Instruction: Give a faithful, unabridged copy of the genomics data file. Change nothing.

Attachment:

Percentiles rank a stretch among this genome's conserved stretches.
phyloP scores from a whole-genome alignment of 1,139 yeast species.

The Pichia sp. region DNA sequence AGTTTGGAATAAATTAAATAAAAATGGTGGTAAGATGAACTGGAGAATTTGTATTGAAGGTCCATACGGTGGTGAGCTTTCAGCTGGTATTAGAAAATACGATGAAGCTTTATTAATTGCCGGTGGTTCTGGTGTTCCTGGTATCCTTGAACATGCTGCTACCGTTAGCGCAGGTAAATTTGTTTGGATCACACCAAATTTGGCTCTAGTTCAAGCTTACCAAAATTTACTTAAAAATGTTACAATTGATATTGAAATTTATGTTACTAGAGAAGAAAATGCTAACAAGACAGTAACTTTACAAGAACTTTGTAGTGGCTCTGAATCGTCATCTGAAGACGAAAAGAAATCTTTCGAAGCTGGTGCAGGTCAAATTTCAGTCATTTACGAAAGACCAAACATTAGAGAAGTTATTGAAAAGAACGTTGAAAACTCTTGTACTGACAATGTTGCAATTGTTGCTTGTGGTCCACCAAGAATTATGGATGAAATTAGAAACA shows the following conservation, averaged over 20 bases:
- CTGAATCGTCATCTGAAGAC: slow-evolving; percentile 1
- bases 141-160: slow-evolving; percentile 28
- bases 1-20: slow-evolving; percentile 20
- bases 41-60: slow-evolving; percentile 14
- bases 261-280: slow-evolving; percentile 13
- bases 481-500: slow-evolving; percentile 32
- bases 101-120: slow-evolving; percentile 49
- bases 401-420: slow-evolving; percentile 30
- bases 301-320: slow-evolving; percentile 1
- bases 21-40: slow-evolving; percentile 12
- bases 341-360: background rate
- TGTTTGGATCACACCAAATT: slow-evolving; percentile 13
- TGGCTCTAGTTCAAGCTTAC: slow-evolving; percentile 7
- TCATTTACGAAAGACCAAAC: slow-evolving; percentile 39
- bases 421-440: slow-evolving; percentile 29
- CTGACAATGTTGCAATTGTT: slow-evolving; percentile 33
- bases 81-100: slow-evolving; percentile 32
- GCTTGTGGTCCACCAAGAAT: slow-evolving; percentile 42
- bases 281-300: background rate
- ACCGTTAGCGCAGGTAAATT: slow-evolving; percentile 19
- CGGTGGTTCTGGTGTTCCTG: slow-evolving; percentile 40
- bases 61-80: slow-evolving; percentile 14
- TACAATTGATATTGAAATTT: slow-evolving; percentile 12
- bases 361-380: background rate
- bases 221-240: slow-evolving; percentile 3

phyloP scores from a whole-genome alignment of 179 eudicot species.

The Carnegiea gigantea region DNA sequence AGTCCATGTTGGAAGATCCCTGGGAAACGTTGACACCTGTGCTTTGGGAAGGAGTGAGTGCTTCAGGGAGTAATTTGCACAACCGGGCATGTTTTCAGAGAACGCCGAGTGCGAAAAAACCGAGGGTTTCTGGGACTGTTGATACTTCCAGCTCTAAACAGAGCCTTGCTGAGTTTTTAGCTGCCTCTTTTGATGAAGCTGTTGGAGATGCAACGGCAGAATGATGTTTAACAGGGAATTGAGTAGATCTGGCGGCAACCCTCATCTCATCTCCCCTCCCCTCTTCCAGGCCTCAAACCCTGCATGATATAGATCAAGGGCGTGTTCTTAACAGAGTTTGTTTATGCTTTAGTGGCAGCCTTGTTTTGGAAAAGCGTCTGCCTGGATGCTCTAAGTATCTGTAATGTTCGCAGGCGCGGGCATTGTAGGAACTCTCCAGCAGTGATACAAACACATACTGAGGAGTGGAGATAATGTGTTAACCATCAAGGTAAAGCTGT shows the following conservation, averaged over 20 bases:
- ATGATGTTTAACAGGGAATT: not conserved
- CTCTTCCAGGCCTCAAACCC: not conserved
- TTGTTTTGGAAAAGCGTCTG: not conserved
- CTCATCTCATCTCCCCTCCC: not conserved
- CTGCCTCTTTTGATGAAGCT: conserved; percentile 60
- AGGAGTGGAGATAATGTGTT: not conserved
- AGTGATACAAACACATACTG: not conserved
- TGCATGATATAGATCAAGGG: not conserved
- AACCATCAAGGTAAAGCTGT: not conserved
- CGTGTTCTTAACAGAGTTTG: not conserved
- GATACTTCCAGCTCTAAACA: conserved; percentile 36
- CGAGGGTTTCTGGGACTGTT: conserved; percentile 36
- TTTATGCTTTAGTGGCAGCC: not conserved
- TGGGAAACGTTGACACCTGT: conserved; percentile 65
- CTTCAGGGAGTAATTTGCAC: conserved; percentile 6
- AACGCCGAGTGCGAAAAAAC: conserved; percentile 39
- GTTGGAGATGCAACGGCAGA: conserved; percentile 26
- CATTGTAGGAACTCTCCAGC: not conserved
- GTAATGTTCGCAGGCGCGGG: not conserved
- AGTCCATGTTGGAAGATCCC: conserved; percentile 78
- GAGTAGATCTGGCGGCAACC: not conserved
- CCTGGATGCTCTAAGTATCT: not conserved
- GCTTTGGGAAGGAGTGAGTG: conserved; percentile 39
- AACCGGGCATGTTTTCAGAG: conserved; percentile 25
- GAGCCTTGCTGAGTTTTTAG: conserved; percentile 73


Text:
Percentiles rank a stretch among this genome's conserved stretches.
phyloP scores from a whole-genome alignment of 1,139 yeast species.

The Pichia sp. region DNA sequence AGTTTGGAATAAATTAAATAAAAATGGTGGTAAGATGAACTGGAGAATTTGTATTGAAGGTCCATACGGTGGTGAGCTTTCAGCTGGTATTAGAAAATACGATGAAGCTTTATTAATTGCCGGTGGTTCTGGTGTTCCTGGTATCCTTGAACATGCTGCTACCGTTAGCGCAGGTAAATTTGTTTGGATCACACCAAATTTGGCTCTAGTTCAAGCTTACCAAAATTTACTTAAAAATGTTACAATTGATATTGAAATTTATGTTACTAGAGAAGAAAATGCTAACAAGACAGTAACTTTACAAGAACTTTGTAGTGGCTCTGAATCGTCATCTGAAGACGAAAAGAAATCTTTCGAAGCTGGTGCAGGTCAAATTTCAGTCATTTACGAAAGACCAAACATTAGAGAAGTTATTGAAAAGAACGTTGAAAACTCTTGTACTGACAATGTTGCAATTGTTGCTTGTGGTCCACCAAGAATTATGGATGAAATTAGAAACA shows the following conservation, averaged over 20 bases:
- CTGAATCGTCATCTGAAGAC: slow-evolving; percentile 1
- bases 141-160: slow-evolving; percentile 28
- bases 1-20: slow-evolving; percentile 20
- bases 41-60: slow-evolving; percentile 14
- bases 261-280: slow-evolving; percentile 13
- bases 481-500: slow-evolving; percentile 32
- bases 101-120: slow-evolving; percentile 49
- bases 401-420: slow-evolving; percentile 30
- bases 301-320: slow-evolving; percentile 1
- bases 21-40: slow-evolving; percentile 12
- bases 341-360: background rate
- TGTTTGGATCACACCAAATT: slow-evolving; percentile 13
- TGGCTCTAGTTCAAGCTTAC: slow-evolving; percentile 7
- TCATTTACGAAAGACCAAAC: slow-evolving; percentile 39
- bases 421-440: slow-evolving; percentile 29
- CTGACAATGTTGCAATTGTT: slow-evolving; percentile 33
- bases 81-100: slow-evolving; percentile 32
- GCTTGTGGTCCACCAAGAAT: slow-evolving; percentile 42
- bases 281-300: background rate
- ACCGTTAGCGCAGGTAAATT: slow-evolving; percentile 19
- CGGTGGTTCTGGTGTTCCTG: slow-evolving; percentile 40
- bases 61-80: slow-evolving; percentile 14
- TACAATTGATATTGAAATTT: slow-evolving; percentile 12
- bases 361-380: background rate
- bases 221-240: slow-evolving; percentile 3

phyloP scores from a whole-genome alignment of 179 eudicot species.

The Carnegiea gigantea region DNA sequence AGTCCATGTTGGAAGATCCCTGGGAAACGTTGACACCTGTGCTTTGGGAAGGAGTGAGTGCTTCAGGGAGTAATTTGCACAACCGGGCATGTTTTCAGAGAACGCCGAGTGCGAAAAAACCGAGGGTTTCTGGGACTGTTGATACTTCCAGCTCTAAACAGAGCCTTGCTGAGTTTTTAGCTGCCTCTTTTGATGAAGCTGTTGGAGATGCAACGGCAGAATGATGTTTAACAGGGAATTGAGTAGATCTGGCGGCAACCCTCATCTCATCTCCCCTCCCCTCTTCCAGGCCTCAAACCCTGCATGATATAGATCAAGGGCGTGTTCTTAACAGAGTTTGTTTATGCTTTAGTGGCAGCCTTGTTTTGGAAAAGCGTCTGCCTGGATGCTCTAAGTATCTGTAATGTTCGCAGGCGCGGGCATTGTAGGAACTCTCCAGCAGTGATACAAACACATACTGAGGAGTGGAGATAATGTGTTAACCATCAAGGTAAAGCTGT shows the following conservation, averaged over 20 bases:
- ATGATGTTTAACAGGGAATT: not conserved
- CTCTTCCAGGCCTCAAACCC: not conserved
- TTGTTTTGGAAAAGCGTCTG: not conserved
- CTCATCTCATCTCCCCTCCC: not conserved
- CTGCCTCTTTTGATGAAGCT: conserved; percentile 60
- AGGAGTGGAGATAATGTGTT: not conserved
- AGTGATACAAACACATACTG: not conserved
- TGCATGATATAGATCAAGGG: not conserved
- AACCATCAAGGTAAAGCTGT: not conserved
- CGTGTTCTTAACAGAGTTTG: not conserved
- GATACTTCCAGCTCTAAACA: conserved; percentile 36
- CGAGGGTTTCTGGGACTGTT: conserved; percentile 36
- TTTATGCTTTAGTGGCAGCC: not conserved
- TGGGAAACGTTGACACCTGT: conserved; percentile 65
- CTTCAGGGAGTAATTTGCAC: conserved; percentile 6
- AACGCCGAGTGCGAAAAAAC: conserved; percentile 39
- GTTGGAGATGCAACGGCAGA: conserved; percentile 26
- CATTGTAGGAACTCTCCAGC: not conserved
- GTAATGTTCGCAGGCGCGGG: not conserved
- AGTCCATGTTGGAAGATCCC: conserved; percentile 78
- GAGTAGATCTGGCGGCAACC: not conserved
- CCTGGATGCTCTAAGTATCT: not conserved
- GCTTTGGGAAGGAGTGAGTG: conserved; percentile 39
- AACCGGGCATGTTTTCAGAG: conserved; percentile 25
- GAGCCTTGCTGAGTTTTTAG: conserved; percentile 73